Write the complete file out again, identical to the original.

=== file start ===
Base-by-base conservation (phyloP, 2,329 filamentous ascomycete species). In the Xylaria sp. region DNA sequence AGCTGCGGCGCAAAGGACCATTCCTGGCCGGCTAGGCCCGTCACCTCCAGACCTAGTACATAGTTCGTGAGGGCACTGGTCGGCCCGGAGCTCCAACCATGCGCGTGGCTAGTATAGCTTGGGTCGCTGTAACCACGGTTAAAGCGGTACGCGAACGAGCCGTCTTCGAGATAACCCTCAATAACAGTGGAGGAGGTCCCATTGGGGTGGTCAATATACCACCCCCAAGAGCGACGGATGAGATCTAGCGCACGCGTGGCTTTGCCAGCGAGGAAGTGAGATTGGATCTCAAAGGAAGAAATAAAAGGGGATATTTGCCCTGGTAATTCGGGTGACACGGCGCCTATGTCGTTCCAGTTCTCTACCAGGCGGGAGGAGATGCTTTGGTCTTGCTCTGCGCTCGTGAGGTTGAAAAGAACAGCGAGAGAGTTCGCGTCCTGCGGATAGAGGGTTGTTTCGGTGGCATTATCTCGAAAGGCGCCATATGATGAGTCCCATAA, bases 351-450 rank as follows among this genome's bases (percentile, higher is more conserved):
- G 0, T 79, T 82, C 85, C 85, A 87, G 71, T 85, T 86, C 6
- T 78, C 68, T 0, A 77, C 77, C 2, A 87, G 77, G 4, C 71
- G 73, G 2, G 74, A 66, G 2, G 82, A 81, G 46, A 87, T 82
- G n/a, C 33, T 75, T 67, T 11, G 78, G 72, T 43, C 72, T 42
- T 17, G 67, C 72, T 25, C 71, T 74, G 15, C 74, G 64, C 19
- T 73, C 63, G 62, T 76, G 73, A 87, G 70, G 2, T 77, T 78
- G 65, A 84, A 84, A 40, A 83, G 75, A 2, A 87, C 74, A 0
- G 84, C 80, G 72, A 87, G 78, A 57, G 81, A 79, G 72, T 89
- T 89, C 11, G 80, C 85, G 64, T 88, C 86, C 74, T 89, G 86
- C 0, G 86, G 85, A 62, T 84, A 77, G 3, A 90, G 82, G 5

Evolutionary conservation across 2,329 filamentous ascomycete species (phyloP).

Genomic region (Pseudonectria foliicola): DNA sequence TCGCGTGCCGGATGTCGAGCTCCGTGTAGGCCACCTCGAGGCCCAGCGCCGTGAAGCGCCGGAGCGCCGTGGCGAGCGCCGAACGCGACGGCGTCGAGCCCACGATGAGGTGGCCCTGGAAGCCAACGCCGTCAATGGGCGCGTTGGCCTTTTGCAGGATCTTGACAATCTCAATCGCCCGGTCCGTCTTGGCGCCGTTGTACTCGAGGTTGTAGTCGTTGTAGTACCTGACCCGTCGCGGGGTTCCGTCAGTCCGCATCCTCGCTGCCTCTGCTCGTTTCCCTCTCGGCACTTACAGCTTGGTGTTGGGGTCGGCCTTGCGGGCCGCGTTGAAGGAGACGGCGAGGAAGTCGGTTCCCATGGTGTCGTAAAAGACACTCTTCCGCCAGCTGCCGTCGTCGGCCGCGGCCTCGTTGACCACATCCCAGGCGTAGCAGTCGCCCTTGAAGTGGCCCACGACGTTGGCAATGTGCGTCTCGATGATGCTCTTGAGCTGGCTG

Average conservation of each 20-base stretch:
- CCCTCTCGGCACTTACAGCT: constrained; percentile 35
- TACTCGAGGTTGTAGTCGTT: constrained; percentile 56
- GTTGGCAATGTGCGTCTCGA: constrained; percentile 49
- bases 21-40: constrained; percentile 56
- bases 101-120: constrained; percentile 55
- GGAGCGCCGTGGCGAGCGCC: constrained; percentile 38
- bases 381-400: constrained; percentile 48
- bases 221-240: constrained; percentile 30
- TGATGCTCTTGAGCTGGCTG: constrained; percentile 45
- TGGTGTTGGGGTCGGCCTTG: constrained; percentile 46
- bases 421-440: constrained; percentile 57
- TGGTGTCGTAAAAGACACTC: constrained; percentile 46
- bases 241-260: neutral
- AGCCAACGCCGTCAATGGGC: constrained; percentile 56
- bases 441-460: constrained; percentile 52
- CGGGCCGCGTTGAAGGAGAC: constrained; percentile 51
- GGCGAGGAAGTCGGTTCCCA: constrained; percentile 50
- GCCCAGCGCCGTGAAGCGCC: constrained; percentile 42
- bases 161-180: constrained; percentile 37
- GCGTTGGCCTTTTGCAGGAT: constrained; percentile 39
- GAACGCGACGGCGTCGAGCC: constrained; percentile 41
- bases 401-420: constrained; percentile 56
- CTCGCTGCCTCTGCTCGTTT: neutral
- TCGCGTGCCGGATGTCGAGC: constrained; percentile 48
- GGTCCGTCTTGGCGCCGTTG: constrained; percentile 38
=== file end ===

Base-by-base conservation (phyloP, 2,329 filamentous ascomycete species). In the Xylaria sp. region DNA sequence AGCTGCGGCGCAAAGGACCATTCCTGGCCGGCTAGGCCCGTCACCTCCAGACCTAGTACATAGTTCGTGAGGGCACTGGTCGGCCCGGAGCTCCAACCATGCGCGTGGCTAGTATAGCTTGGGTCGCTGTAACCACGGTTAAAGCGGTACGCGAACGAGCCGTCTTCGAGATAACCCTCAATAACAGTGGAGGAGGTCCCATTGGGGTGGTCAATATACCACCCCCAAGAGCGACGGATGAGATCTAGCGCACGCGTGGCTTTGCCAGCGAGGAAGTGAGATTGGATCTCAAAGGAAGAAATAAAAGGGGATATTTGCCCTGGTAATTCGGGTGACACGGCGCCTATGTCGTTCCAGTTCTCTACCAGGCGGGAGGAGATGCTTTGGTCTTGCTCTGCGCTCGTGAGGTTGAAAAGAACAGCGAGAGAGTTCGCGTCCTGCGGATAGAGGGTTGTTTCGGTGGCATTATCTCGAAAGGCGCCATATGATGAGTCCCATAA, bases 351-450 rank as follows among this genome's bases (percentile, higher is more conserved):
- G 0, T 79, T 82, C 85, C 85, A 87, G 71, T 85, T 86, C 6
- T 78, C 68, T 0, A 77, C 77, C 2, A 87, G 77, G 4, C 71
- G 73, G 2, G 74, A 66, G 2, G 82, A 81, G 46, A 87, T 82
- G n/a, C 33, T 75, T 67, T 11, G 78, G 72, T 43, C 72, T 42
- T 17, G 67, C 72, T 25, C 71, T 74, G 15, C 74, G 64, C 19
- T 73, C 63, G 62, T 76, G 73, A 87, G 70, G 2, T 77, T 78
- G 65, A 84, A 84, A 40, A 83, G 75, A 2, A 87, C 74, A 0
- G 84, C 80, G 72, A 87, G 78, A 57, G 81, A 79, G 72, T 89
- T 89, C 11, G 80, C 85, G 64, T 88, C 86, C 74, T 89, G 86
- C 0, G 86, G 85, A 62, T 84, A 77, G 3, A 90, G 82, G 5

Evolutionary conservation across 2,329 filamentous ascomycete species (phyloP).

Genomic region (Pseudonectria foliicola): DNA sequence TCGCGTGCCGGATGTCGAGCTCCGTGTAGGCCACCTCGAGGCCCAGCGCCGTGAAGCGCCGGAGCGCCGTGGCGAGCGCCGAACGCGACGGCGTCGAGCCCACGATGAGGTGGCCCTGGAAGCCAACGCCGTCAATGGGCGCGTTGGCCTTTTGCAGGATCTTGACAATCTCAATCGCCCGGTCCGTCTTGGCGCCGTTGTACTCGAGGTTGTAGTCGTTGTAGTACCTGACCCGTCGCGGGGTTCCGTCAGTCCGCATCCTCGCTGCCTCTGCTCGTTTCCCTCTCGGCACTTACAGCTTGGTGTTGGGGTCGGCCTTGCGGGCCGCGTTGAAGGAGACGGCGAGGAAGTCGGTTCCCATGGTGTCGTAAAAGACACTCTTCCGCCAGCTGCCGTCGTCGGCCGCGGCCTCGTTGACCACATCCCAGGCGTAGCAGTCGCCCTTGAAGTGGCCCACGACGTTGGCAATGTGCGTCTCGATGATGCTCTTGAGCTGGCTG

Average conservation of each 20-base stretch:
- CCCTCTCGGCACTTACAGCT: constrained; percentile 35
- TACTCGAGGTTGTAGTCGTT: constrained; percentile 56
- GTTGGCAATGTGCGTCTCGA: constrained; percentile 49
- bases 21-40: constrained; percentile 56
- bases 101-120: constrained; percentile 55
- GGAGCGCCGTGGCGAGCGCC: constrained; percentile 38
- bases 381-400: constrained; percentile 48
- bases 221-240: constrained; percentile 30
- TGATGCTCTTGAGCTGGCTG: constrained; percentile 45
- TGGTGTTGGGGTCGGCCTTG: constrained; percentile 46
- bases 421-440: constrained; percentile 57
- TGGTGTCGTAAAAGACACTC: constrained; percentile 46
- bases 241-260: neutral
- AGCCAACGCCGTCAATGGGC: constrained; percentile 56
- bases 441-460: constrained; percentile 52
- CGGGCCGCGTTGAAGGAGAC: constrained; percentile 51
- GGCGAGGAAGTCGGTTCCCA: constrained; percentile 50
- GCCCAGCGCCGTGAAGCGCC: constrained; percentile 42
- bases 161-180: constrained; percentile 37
- GCGTTGGCCTTTTGCAGGAT: constrained; percentile 39
- GAACGCGACGGCGTCGAGCC: constrained; percentile 41
- bases 401-420: constrained; percentile 56
- CTCGCTGCCTCTGCTCGTTT: neutral
- TCGCGTGCCGGATGTCGAGC: constrained; percentile 48
- GGTCCGTCTTGGCGCCGTTG: constrained; percentile 38